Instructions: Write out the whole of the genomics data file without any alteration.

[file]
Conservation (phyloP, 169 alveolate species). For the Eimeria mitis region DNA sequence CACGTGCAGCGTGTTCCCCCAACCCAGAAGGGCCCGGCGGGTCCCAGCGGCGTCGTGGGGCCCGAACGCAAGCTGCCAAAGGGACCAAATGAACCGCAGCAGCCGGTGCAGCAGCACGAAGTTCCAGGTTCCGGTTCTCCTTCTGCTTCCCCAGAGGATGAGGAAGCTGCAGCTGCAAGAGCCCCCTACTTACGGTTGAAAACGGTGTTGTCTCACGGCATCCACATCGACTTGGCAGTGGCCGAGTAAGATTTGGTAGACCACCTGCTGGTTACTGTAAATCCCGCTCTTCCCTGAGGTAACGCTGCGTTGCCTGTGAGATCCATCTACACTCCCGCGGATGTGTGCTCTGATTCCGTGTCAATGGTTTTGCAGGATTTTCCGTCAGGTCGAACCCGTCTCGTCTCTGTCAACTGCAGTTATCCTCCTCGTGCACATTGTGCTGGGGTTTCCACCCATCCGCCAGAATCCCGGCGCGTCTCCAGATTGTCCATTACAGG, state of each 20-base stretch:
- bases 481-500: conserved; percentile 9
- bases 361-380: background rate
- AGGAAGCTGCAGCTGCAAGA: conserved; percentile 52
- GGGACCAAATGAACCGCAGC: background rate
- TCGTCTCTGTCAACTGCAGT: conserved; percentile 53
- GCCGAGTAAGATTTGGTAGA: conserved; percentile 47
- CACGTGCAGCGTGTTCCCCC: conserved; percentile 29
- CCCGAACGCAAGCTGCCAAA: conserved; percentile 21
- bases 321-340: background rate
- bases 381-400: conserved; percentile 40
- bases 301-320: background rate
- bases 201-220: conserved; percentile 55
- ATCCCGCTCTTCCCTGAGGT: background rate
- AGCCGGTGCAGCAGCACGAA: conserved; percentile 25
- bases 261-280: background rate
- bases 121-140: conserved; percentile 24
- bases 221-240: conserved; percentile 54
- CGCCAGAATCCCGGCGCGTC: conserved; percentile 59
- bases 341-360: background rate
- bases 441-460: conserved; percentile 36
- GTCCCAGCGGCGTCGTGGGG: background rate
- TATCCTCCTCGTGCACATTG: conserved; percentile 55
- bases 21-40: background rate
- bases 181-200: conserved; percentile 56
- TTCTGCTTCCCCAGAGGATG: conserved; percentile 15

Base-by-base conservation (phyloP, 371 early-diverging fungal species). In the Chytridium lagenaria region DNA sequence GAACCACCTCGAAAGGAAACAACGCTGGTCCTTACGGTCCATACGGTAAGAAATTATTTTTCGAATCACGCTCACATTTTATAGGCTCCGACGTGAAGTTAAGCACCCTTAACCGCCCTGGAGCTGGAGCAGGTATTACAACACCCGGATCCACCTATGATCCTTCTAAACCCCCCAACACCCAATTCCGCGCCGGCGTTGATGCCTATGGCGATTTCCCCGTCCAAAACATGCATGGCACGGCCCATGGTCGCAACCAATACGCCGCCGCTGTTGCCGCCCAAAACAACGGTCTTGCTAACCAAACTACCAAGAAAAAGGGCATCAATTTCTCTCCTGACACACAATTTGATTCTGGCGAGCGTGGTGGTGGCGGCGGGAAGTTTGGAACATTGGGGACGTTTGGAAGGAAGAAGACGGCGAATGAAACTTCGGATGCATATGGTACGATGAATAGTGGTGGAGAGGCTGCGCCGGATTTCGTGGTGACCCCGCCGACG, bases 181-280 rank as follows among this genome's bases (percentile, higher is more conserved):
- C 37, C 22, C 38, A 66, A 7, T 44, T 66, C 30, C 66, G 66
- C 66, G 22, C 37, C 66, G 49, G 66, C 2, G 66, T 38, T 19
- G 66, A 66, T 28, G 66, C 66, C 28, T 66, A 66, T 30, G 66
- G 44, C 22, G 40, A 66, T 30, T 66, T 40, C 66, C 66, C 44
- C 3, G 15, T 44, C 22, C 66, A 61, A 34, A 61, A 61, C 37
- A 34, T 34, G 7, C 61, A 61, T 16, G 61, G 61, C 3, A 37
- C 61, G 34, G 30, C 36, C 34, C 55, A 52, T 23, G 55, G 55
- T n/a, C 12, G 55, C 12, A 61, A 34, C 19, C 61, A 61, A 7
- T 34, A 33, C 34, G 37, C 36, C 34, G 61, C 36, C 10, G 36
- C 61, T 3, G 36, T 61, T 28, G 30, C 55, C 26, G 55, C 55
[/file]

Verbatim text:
Conservation (phyloP, 169 alveolate species). For the Eimeria mitis region DNA sequence CACGTGCAGCGTGTTCCCCCAACCCAGAAGGGCCCGGCGGGTCCCAGCGGCGTCGTGGGGCCCGAACGCAAGCTGCCAAAGGGACCAAATGAACCGCAGCAGCCGGTGCAGCAGCACGAAGTTCCAGGTTCCGGTTCTCCTTCTGCTTCCCCAGAGGATGAGGAAGCTGCAGCTGCAAGAGCCCCCTACTTACGGTTGAAAACGGTGTTGTCTCACGGCATCCACATCGACTTGGCAGTGGCCGAGTAAGATTTGGTAGACCACCTGCTGGTTACTGTAAATCCCGCTCTTCCCTGAGGTAACGCTGCGTTGCCTGTGAGATCCATCTACACTCCCGCGGATGTGTGCTCTGATTCCGTGTCAATGGTTTTGCAGGATTTTCCGTCAGGTCGAACCCGTCTCGTCTCTGTCAACTGCAGTTATCCTCCTCGTGCACATTGTGCTGGGGTTTCCACCCATCCGCCAGAATCCCGGCGCGTCTCCAGATTGTCCATTACAGG, state of each 20-base stretch:
- bases 481-500: conserved; percentile 9
- bases 361-380: background rate
- AGGAAGCTGCAGCTGCAAGA: conserved; percentile 52
- GGGACCAAATGAACCGCAGC: background rate
- TCGTCTCTGTCAACTGCAGT: conserved; percentile 53
- GCCGAGTAAGATTTGGTAGA: conserved; percentile 47
- CACGTGCAGCGTGTTCCCCC: conserved; percentile 29
- CCCGAACGCAAGCTGCCAAA: conserved; percentile 21
- bases 321-340: background rate
- bases 381-400: conserved; percentile 40
- bases 301-320: background rate
- bases 201-220: conserved; percentile 55
- ATCCCGCTCTTCCCTGAGGT: background rate
- AGCCGGTGCAGCAGCACGAA: conserved; percentile 25
- bases 261-280: background rate
- bases 121-140: conserved; percentile 24
- bases 221-240: conserved; percentile 54
- CGCCAGAATCCCGGCGCGTC: conserved; percentile 59
- bases 341-360: background rate
- bases 441-460: conserved; percentile 36
- GTCCCAGCGGCGTCGTGGGG: background rate
- TATCCTCCTCGTGCACATTG: conserved; percentile 55
- bases 21-40: background rate
- bases 181-200: conserved; percentile 56
- TTCTGCTTCCCCAGAGGATG: conserved; percentile 15

Base-by-base conservation (phyloP, 371 early-diverging fungal species). In the Chytridium lagenaria region DNA sequence GAACCACCTCGAAAGGAAACAACGCTGGTCCTTACGGTCCATACGGTAAGAAATTATTTTTCGAATCACGCTCACATTTTATAGGCTCCGACGTGAAGTTAAGCACCCTTAACCGCCCTGGAGCTGGAGCAGGTATTACAACACCCGGATCCACCTATGATCCTTCTAAACCCCCCAACACCCAATTCCGCGCCGGCGTTGATGCCTATGGCGATTTCCCCGTCCAAAACATGCATGGCACGGCCCATGGTCGCAACCAATACGCCGCCGCTGTTGCCGCCCAAAACAACGGTCTTGCTAACCAAACTACCAAGAAAAAGGGCATCAATTTCTCTCCTGACACACAATTTGATTCTGGCGAGCGTGGTGGTGGCGGCGGGAAGTTTGGAACATTGGGGACGTTTGGAAGGAAGAAGACGGCGAATGAAACTTCGGATGCATATGGTACGATGAATAGTGGTGGAGAGGCTGCGCCGGATTTCGTGGTGACCCCGCCGACG, bases 181-280 rank as follows among this genome's bases (percentile, higher is more conserved):
- C 37, C 22, C 38, A 66, A 7, T 44, T 66, C 30, C 66, G 66
- C 66, G 22, C 37, C 66, G 49, G 66, C 2, G 66, T 38, T 19
- G 66, A 66, T 28, G 66, C 66, C 28, T 66, A 66, T 30, G 66
- G 44, C 22, G 40, A 66, T 30, T 66, T 40, C 66, C 66, C 44
- C 3, G 15, T 44, C 22, C 66, A 61, A 34, A 61, A 61, C 37
- A 34, T 34, G 7, C 61, A 61, T 16, G 61, G 61, C 3, A 37
- C 61, G 34, G 30, C 36, C 34, C 55, A 52, T 23, G 55, G 55
- T n/a, C 12, G 55, C 12, A 61, A 34, C 19, C 61, A 61, A 7
- T 34, A 33, C 34, G 37, C 36, C 34, G 61, C 36, C 10, G 36
- C 61, T 3, G 36, T 61, T 28, G 30, C 55, C 26, G 55, C 55